Monday, October 06, 2008

Review: Flights of Angels: My Life with the Angels of Light

Adrian Brooks with photographs by Daniel Nicoletta
Flights of Angels

Published by Arsenal Pulp Press

Reviewed by Jonathan Statham

The playwright Edward Bond once wrote that ‘freedom means being able to destroy oneself’. The helter-skelter life of the Angels of Light – revolutionary theatre troupe, queer anarchist commune, queens of the genderfuck – is perhaps an illumination of this principle, both its dark side and its gloriously outrageous sparkly neon side (with sequins).

The Angels of Light were a splinter group broken off from the more famous drag troupe, the Cockettes. Based in San Francisco during the 1970s they were at the centre of gay liberation during its most radical period. Flights of Angels is the personal memoir of Adrian Brooks, poet, performer, playwright and one-time member of the Angels. There is little about his story that is not extreme.

The shows staged by the Angels, which were free to attend, can only be described as being somewhere between political pantomime and transcendentalist drag: ‘the Angels did not so much appear on stage as descend from above like wraiths, harpies, and ancient furies, awe-inspiring and totemic, sweeping aside all non-essentials with a spirit that was both unstoppable and uniquely gay’. These shows, with titles like Paris Sites Under the Bourgeois Sea (the playtext of which is included as a chapter of the memoir) and Holy Cow!, may never have been ‘great plays’ in any conventional sense but they were certainly ‘stupendous events’. And Brooks recalls those events along with the stressful domestic life of the Angels in a prose that is both evocative and affective (gainfully accompanied by Dan Nicoletta’s photographs). He has a poet’s eye for detail and a political militant’s sense of what art can accomplish when its creators are passionate.

Brooks’ concern seems to be to convey both the sheer wonder and the spiralling trauma of his life with the Angels, often supported by extracts from his journal. In so doing he captures the strange bipolarity that the work of liberation encounters, at once ecstatic and mystical, destructive and even psychotic. Indeed, a remarkable quality of this memoir is Brooks’ capacity to look at his past without judgement, with a serenity and an unflinching desire to confront both the grotesque and the glorious.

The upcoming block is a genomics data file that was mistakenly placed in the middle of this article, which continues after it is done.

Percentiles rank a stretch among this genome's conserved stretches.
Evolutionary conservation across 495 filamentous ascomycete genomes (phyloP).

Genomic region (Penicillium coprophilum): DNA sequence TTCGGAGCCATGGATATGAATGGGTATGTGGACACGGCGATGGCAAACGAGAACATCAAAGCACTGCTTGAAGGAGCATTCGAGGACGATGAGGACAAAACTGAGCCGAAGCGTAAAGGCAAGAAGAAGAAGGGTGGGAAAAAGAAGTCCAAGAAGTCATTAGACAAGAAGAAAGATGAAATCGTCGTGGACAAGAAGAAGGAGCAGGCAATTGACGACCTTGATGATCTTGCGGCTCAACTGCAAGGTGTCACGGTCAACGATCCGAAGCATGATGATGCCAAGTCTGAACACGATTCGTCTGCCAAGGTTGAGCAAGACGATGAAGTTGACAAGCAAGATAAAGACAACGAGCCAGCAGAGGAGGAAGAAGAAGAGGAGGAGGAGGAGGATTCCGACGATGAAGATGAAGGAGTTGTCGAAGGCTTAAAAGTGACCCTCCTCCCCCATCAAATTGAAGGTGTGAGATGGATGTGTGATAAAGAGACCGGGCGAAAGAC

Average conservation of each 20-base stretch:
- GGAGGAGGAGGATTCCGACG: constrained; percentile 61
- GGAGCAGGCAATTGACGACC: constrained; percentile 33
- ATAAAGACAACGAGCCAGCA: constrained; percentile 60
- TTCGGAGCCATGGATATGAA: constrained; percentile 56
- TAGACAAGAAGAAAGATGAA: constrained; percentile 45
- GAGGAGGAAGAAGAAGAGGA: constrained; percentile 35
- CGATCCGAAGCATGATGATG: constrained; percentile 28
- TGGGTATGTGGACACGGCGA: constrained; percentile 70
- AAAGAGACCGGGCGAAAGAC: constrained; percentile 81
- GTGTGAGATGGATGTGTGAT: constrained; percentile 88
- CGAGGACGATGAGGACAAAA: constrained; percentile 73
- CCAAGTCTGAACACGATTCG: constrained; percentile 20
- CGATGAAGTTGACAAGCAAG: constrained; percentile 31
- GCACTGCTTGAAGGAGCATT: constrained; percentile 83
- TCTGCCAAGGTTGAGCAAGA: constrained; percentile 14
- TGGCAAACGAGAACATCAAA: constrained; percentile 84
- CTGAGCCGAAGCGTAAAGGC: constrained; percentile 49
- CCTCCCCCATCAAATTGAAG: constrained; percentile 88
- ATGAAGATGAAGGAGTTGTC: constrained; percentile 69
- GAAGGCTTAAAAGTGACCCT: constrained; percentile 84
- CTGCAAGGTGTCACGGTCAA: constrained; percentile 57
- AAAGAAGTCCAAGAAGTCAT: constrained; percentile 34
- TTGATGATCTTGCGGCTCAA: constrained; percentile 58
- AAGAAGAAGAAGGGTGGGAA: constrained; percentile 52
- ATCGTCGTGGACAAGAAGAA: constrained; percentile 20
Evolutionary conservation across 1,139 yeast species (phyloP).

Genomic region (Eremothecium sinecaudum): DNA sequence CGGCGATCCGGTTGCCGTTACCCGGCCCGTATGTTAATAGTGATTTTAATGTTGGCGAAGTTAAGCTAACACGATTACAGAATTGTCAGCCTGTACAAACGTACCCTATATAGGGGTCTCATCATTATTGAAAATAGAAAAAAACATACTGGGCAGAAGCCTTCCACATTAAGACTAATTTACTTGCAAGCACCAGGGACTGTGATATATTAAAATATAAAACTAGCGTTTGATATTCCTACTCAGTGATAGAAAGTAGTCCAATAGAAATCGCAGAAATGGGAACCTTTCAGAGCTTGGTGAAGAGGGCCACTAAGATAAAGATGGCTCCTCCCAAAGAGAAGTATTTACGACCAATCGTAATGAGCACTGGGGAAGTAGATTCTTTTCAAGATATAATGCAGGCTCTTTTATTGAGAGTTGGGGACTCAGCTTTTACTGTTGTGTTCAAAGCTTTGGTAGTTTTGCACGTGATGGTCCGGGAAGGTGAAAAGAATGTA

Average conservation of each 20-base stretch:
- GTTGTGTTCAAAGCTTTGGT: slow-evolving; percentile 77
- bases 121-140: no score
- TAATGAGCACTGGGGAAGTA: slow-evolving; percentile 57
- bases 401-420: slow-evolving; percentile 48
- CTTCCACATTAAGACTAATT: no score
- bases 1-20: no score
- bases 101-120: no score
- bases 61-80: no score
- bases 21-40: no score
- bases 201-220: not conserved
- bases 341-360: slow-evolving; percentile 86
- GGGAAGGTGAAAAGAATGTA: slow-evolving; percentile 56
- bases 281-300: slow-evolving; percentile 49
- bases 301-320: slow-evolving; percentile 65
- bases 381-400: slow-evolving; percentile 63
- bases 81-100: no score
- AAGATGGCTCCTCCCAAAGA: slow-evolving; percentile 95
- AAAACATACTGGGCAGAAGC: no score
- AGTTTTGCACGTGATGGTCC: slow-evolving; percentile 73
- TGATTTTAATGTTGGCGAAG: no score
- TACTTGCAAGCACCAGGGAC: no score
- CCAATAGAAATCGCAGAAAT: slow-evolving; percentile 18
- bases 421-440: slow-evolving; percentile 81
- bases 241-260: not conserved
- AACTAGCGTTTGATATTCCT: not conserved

As such, this memoir is a powerful reminder that the intensities and the extremities of that time still promise us something: ‘how can we expect future generations to embrace their own uniqueness or avoid repeating our mistakes if we withhold authentic touchstones?’. For ‘to lose our own history,’ Brooks warns us, ‘is crazy’ – even, perhaps especially, if that history itself is crazy. That at least is why Brooks himself dedicates the memoir to the Angels’ founder, Hibiscus: ‘deranged by his own audacity, he plunged into a dark sea, / leaving indelible golden wings freely available to all’.

Flights of Angels is by no means the whole story, but it is a valuable personal contribution to our understanding of what gay culture was doing in that first decade post-Stonewall. If today it seems to some of us that a politics of liberation has been replaced by one of assimilation then this memoir at least encourages us to dream of a political aesthetic that might allow others to feel as Brooks once felt when he joined the Angels of Light: ‘this was the actual dynamic of gay revolution: its irreducible heart and soul. At last I understood who I was’. And perhaps by such means, we may at last come into a ‘passion beyond possession’, which I cannot but think would be a deeper love and so a fuller, freer sexuality.

Jonathan Statham lives and writes in Manchester.



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